CENTRE HALL, Pa. — At 71, Larry Kuhns is still selling Christmas trees. Neither age nor cancer could keep this professor of ornamental horticulture from operating his business.

Kuhns Tree Farm has been visible to those traveling through Centre County since the mid-1980s.

But it was a trail of wrong decisions that led the tree farmer to his current path.

Larry Kuhns grew up in Lehigh County near Allentown, the son of pig farmers.

“I enjoyed the farm, but not pig farming,” he said.

So Larry Kuhns took some courses in engineering.

“I hated it,” he said.

Then he decided chemistry might be his field of interest.

“That wasn’t any better,” he said.

In 1968, things changed as he was drafted into the Army after attending school in Connecticut.

When he returned from the service, Larry Kuhns applied to graduate school and began to study plant pathology. He received a brochure from a relative about a training program with Longwood Gardens.

“So I withdrew from the plant pathology. I was sold on ornamental horticulture,” he said. “I was accepted into the program at Ohio State.”

Larry Kuhns said there was one job he wanted more than anything. Fortunately, the job came open six months before he graduated from Ohio State.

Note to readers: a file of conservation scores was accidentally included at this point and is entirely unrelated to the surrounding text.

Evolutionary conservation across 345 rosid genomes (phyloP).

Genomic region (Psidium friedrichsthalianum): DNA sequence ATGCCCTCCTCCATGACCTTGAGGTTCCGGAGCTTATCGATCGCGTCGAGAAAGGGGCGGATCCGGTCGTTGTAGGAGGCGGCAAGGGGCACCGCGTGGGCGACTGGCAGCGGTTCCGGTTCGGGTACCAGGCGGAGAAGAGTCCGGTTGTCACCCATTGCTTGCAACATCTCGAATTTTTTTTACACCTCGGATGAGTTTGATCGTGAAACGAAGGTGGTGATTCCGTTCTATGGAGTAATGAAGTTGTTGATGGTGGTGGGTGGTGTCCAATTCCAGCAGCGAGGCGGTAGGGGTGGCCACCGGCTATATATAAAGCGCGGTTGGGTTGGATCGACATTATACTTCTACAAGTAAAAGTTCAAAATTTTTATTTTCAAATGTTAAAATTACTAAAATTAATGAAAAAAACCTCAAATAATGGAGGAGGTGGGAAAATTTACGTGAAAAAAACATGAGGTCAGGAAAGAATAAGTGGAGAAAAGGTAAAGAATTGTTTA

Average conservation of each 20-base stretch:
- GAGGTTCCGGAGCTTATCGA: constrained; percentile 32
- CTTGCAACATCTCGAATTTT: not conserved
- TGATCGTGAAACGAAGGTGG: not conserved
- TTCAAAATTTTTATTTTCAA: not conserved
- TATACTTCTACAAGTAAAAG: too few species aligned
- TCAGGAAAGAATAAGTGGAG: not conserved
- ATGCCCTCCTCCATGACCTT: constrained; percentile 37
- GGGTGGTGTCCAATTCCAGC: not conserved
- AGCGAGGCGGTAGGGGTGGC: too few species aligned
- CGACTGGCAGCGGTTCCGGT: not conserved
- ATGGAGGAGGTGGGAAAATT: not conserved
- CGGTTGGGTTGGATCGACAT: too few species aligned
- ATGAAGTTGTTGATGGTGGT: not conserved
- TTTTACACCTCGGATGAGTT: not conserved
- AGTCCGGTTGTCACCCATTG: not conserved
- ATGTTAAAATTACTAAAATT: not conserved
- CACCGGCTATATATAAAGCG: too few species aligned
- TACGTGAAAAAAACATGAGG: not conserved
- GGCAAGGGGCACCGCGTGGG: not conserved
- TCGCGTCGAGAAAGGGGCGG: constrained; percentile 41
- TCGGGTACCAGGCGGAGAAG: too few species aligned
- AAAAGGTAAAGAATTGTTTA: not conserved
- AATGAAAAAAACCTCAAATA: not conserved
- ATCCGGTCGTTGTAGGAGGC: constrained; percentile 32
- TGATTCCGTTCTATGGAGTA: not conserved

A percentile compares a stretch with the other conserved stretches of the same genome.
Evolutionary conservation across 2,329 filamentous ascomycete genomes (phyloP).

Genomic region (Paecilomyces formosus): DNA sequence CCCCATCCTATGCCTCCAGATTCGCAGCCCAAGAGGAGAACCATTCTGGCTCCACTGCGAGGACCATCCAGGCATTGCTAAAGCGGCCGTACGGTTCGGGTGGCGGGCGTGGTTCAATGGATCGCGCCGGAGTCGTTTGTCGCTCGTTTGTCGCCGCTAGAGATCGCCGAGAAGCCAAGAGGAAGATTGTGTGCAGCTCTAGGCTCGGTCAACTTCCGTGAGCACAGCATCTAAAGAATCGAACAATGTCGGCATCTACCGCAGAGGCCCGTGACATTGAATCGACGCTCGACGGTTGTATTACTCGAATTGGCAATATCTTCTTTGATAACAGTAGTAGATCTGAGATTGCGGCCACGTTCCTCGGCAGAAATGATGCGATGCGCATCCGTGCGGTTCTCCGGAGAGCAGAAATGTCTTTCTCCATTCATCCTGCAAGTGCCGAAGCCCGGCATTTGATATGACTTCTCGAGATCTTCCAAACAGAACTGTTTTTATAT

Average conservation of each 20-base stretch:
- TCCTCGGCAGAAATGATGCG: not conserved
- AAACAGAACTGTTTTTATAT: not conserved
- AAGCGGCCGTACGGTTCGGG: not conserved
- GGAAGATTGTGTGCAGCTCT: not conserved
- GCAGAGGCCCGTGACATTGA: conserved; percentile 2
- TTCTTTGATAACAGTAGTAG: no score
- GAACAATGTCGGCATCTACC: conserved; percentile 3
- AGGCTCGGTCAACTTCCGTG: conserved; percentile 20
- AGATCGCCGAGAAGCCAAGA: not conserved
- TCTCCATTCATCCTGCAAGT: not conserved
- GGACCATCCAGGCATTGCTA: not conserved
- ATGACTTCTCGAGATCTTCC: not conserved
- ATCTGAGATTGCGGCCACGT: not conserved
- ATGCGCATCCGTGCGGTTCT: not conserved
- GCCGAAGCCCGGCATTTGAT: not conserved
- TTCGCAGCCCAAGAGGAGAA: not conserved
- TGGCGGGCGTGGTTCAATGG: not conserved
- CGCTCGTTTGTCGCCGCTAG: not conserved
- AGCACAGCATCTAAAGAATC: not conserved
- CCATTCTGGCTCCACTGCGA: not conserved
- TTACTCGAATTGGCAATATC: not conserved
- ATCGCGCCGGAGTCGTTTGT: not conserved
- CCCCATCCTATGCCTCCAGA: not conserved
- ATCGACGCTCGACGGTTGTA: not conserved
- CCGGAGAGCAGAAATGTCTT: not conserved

It was a position with Penn State Extension that made him a specialist in ornamental horticulture.

“I loved the job,” Larry Kuhns said of his career in the mid-1970s.

His adviser at Ohio State recommended he focus his studies on herbicides.

“Around the time I started working here (at Penn State), more and more herbicides were introduced. Roundup had just come out,” he said.

Larry Kuhns received his Ph.D in ornamental horticulture from Ohio State in 1977.

“We had well-integrated research with Extension,” he said. “I always wanted to start a nursery, so I bought some land.”

He and his wife, Marianne, purchased 44 acres of land in Centre Hall in 1980 while living in State College.

Larry Kuhns said the farm was “one big cornfield” when the couple purchased it. There was no plumbing or electricity. A barn sat on the site; its original portion had been built more than 200 years earlier.